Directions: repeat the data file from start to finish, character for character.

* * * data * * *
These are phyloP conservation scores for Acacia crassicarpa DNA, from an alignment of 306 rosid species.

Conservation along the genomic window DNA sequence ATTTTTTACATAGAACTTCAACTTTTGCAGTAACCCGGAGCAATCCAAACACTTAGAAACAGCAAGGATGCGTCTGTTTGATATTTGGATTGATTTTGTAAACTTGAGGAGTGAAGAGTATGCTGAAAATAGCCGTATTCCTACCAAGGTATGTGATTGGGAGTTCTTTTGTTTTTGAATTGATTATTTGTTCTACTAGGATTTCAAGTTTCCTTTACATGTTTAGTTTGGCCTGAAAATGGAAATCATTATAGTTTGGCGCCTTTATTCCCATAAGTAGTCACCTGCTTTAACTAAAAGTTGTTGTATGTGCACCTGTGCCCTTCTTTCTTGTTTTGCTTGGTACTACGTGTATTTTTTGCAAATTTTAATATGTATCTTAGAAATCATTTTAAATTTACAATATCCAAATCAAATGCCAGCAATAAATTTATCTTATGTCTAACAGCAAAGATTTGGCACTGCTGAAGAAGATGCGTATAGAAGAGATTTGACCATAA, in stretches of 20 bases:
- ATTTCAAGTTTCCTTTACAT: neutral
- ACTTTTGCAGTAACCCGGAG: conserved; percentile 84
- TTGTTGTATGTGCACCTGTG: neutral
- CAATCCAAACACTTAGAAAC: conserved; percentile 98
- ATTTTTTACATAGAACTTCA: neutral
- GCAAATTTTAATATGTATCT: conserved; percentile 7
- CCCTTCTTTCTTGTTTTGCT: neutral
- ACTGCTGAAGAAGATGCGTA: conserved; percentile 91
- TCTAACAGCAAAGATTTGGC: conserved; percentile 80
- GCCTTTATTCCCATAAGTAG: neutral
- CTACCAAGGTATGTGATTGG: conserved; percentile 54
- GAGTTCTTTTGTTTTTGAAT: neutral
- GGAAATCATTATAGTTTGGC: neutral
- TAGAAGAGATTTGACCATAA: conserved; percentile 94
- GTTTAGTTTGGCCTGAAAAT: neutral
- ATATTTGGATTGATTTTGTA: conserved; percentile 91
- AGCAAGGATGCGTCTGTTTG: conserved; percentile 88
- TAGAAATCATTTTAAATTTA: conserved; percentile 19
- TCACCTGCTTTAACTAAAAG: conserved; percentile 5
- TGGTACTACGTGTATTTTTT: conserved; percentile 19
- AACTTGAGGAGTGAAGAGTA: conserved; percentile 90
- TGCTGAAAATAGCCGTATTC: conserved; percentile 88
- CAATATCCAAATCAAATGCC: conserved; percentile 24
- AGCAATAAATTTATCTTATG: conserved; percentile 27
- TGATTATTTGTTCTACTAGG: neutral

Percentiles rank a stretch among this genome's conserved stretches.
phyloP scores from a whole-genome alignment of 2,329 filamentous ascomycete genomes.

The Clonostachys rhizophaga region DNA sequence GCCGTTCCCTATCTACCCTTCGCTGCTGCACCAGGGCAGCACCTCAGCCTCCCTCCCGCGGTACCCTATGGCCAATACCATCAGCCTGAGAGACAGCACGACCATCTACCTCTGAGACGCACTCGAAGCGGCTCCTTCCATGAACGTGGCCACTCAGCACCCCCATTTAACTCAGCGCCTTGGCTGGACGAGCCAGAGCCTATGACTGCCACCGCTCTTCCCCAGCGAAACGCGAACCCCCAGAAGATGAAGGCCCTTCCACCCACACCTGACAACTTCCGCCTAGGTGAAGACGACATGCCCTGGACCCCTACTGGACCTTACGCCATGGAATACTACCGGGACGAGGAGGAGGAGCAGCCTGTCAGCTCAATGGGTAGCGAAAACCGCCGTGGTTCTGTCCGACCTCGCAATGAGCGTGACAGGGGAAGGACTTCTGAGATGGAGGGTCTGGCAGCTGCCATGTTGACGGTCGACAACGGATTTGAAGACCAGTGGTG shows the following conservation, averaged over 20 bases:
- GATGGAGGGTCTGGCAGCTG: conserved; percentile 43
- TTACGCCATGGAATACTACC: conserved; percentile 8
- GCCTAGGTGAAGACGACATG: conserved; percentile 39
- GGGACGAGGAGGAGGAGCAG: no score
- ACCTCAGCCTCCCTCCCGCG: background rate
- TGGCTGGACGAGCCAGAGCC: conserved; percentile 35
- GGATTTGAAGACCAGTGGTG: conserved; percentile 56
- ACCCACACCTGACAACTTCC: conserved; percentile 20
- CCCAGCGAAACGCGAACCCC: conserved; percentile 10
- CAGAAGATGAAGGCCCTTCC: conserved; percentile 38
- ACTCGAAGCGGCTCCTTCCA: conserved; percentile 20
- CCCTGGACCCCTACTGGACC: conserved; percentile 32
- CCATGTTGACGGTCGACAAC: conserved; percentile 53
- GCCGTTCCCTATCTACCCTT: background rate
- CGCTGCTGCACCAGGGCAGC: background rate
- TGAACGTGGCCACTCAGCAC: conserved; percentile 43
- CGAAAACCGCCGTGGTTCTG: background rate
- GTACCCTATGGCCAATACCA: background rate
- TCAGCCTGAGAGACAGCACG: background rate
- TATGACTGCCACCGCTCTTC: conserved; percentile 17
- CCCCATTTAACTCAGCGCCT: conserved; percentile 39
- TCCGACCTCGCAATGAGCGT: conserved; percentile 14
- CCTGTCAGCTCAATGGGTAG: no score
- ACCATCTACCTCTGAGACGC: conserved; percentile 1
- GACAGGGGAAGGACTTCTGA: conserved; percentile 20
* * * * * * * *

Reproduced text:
These are phyloP conservation scores for Acacia crassicarpa DNA, from an alignment of 306 rosid species.

Conservation along the genomic window DNA sequence ATTTTTTACATAGAACTTCAACTTTTGCAGTAACCCGGAGCAATCCAAACACTTAGAAACAGCAAGGATGCGTCTGTTTGATATTTGGATTGATTTTGTAAACTTGAGGAGTGAAGAGTATGCTGAAAATAGCCGTATTCCTACCAAGGTATGTGATTGGGAGTTCTTTTGTTTTTGAATTGATTATTTGTTCTACTAGGATTTCAAGTTTCCTTTACATGTTTAGTTTGGCCTGAAAATGGAAATCATTATAGTTTGGCGCCTTTATTCCCATAAGTAGTCACCTGCTTTAACTAAAAGTTGTTGTATGTGCACCTGTGCCCTTCTTTCTTGTTTTGCTTGGTACTACGTGTATTTTTTGCAAATTTTAATATGTATCTTAGAAATCATTTTAAATTTACAATATCCAAATCAAATGCCAGCAATAAATTTATCTTATGTCTAACAGCAAAGATTTGGCACTGCTGAAGAAGATGCGTATAGAAGAGATTTGACCATAA, in stretches of 20 bases:
- ATTTCAAGTTTCCTTTACAT: neutral
- ACTTTTGCAGTAACCCGGAG: conserved; percentile 84
- TTGTTGTATGTGCACCTGTG: neutral
- CAATCCAAACACTTAGAAAC: conserved; percentile 98
- ATTTTTTACATAGAACTTCA: neutral
- GCAAATTTTAATATGTATCT: conserved; percentile 7
- CCCTTCTTTCTTGTTTTGCT: neutral
- ACTGCTGAAGAAGATGCGTA: conserved; percentile 91
- TCTAACAGCAAAGATTTGGC: conserved; percentile 80
- GCCTTTATTCCCATAAGTAG: neutral
- CTACCAAGGTATGTGATTGG: conserved; percentile 54
- GAGTTCTTTTGTTTTTGAAT: neutral
- GGAAATCATTATAGTTTGGC: neutral
- TAGAAGAGATTTGACCATAA: conserved; percentile 94
- GTTTAGTTTGGCCTGAAAAT: neutral
- ATATTTGGATTGATTTTGTA: conserved; percentile 91
- AGCAAGGATGCGTCTGTTTG: conserved; percentile 88
- TAGAAATCATTTTAAATTTA: conserved; percentile 19
- TCACCTGCTTTAACTAAAAG: conserved; percentile 5
- TGGTACTACGTGTATTTTTT: conserved; percentile 19
- AACTTGAGGAGTGAAGAGTA: conserved; percentile 90
- TGCTGAAAATAGCCGTATTC: conserved; percentile 88
- CAATATCCAAATCAAATGCC: conserved; percentile 24
- AGCAATAAATTTATCTTATG: conserved; percentile 27
- TGATTATTTGTTCTACTAGG: neutral

Percentiles rank a stretch among this genome's conserved stretches.
phyloP scores from a whole-genome alignment of 2,329 filamentous ascomycete genomes.

The Clonostachys rhizophaga region DNA sequence GCCGTTCCCTATCTACCCTTCGCTGCTGCACCAGGGCAGCACCTCAGCCTCCCTCCCGCGGTACCCTATGGCCAATACCATCAGCCTGAGAGACAGCACGACCATCTACCTCTGAGACGCACTCGAAGCGGCTCCTTCCATGAACGTGGCCACTCAGCACCCCCATTTAACTCAGCGCCTTGGCTGGACGAGCCAGAGCCTATGACTGCCACCGCTCTTCCCCAGCGAAACGCGAACCCCCAGAAGATGAAGGCCCTTCCACCCACACCTGACAACTTCCGCCTAGGTGAAGACGACATGCCCTGGACCCCTACTGGACCTTACGCCATGGAATACTACCGGGACGAGGAGGAGGAGCAGCCTGTCAGCTCAATGGGTAGCGAAAACCGCCGTGGTTCTGTCCGACCTCGCAATGAGCGTGACAGGGGAAGGACTTCTGAGATGGAGGGTCTGGCAGCTGCCATGTTGACGGTCGACAACGGATTTGAAGACCAGTGGTG shows the following conservation, averaged over 20 bases:
- GATGGAGGGTCTGGCAGCTG: conserved; percentile 43
- TTACGCCATGGAATACTACC: conserved; percentile 8
- GCCTAGGTGAAGACGACATG: conserved; percentile 39
- GGGACGAGGAGGAGGAGCAG: no score
- ACCTCAGCCTCCCTCCCGCG: background rate
- TGGCTGGACGAGCCAGAGCC: conserved; percentile 35
- GGATTTGAAGACCAGTGGTG: conserved; percentile 56
- ACCCACACCTGACAACTTCC: conserved; percentile 20
- CCCAGCGAAACGCGAACCCC: conserved; percentile 10
- CAGAAGATGAAGGCCCTTCC: conserved; percentile 38
- ACTCGAAGCGGCTCCTTCCA: conserved; percentile 20
- CCCTGGACCCCTACTGGACC: conserved; percentile 32
- CCATGTTGACGGTCGACAAC: conserved; percentile 53
- GCCGTTCCCTATCTACCCTT: background rate
- CGCTGCTGCACCAGGGCAGC: background rate
- TGAACGTGGCCACTCAGCAC: conserved; percentile 43
- CGAAAACCGCCGTGGTTCTG: background rate
- GTACCCTATGGCCAATACCA: background rate
- TCAGCCTGAGAGACAGCACG: background rate
- TATGACTGCCACCGCTCTTC: conserved; percentile 17
- CCCCATTTAACTCAGCGCCT: conserved; percentile 39
- TCCGACCTCGCAATGAGCGT: conserved; percentile 14
- CCTGTCAGCTCAATGGGTAG: no score
- ACCATCTACCTCTGAGACGC: conserved; percentile 1
- GACAGGGGAAGGACTTCTGA: conserved; percentile 20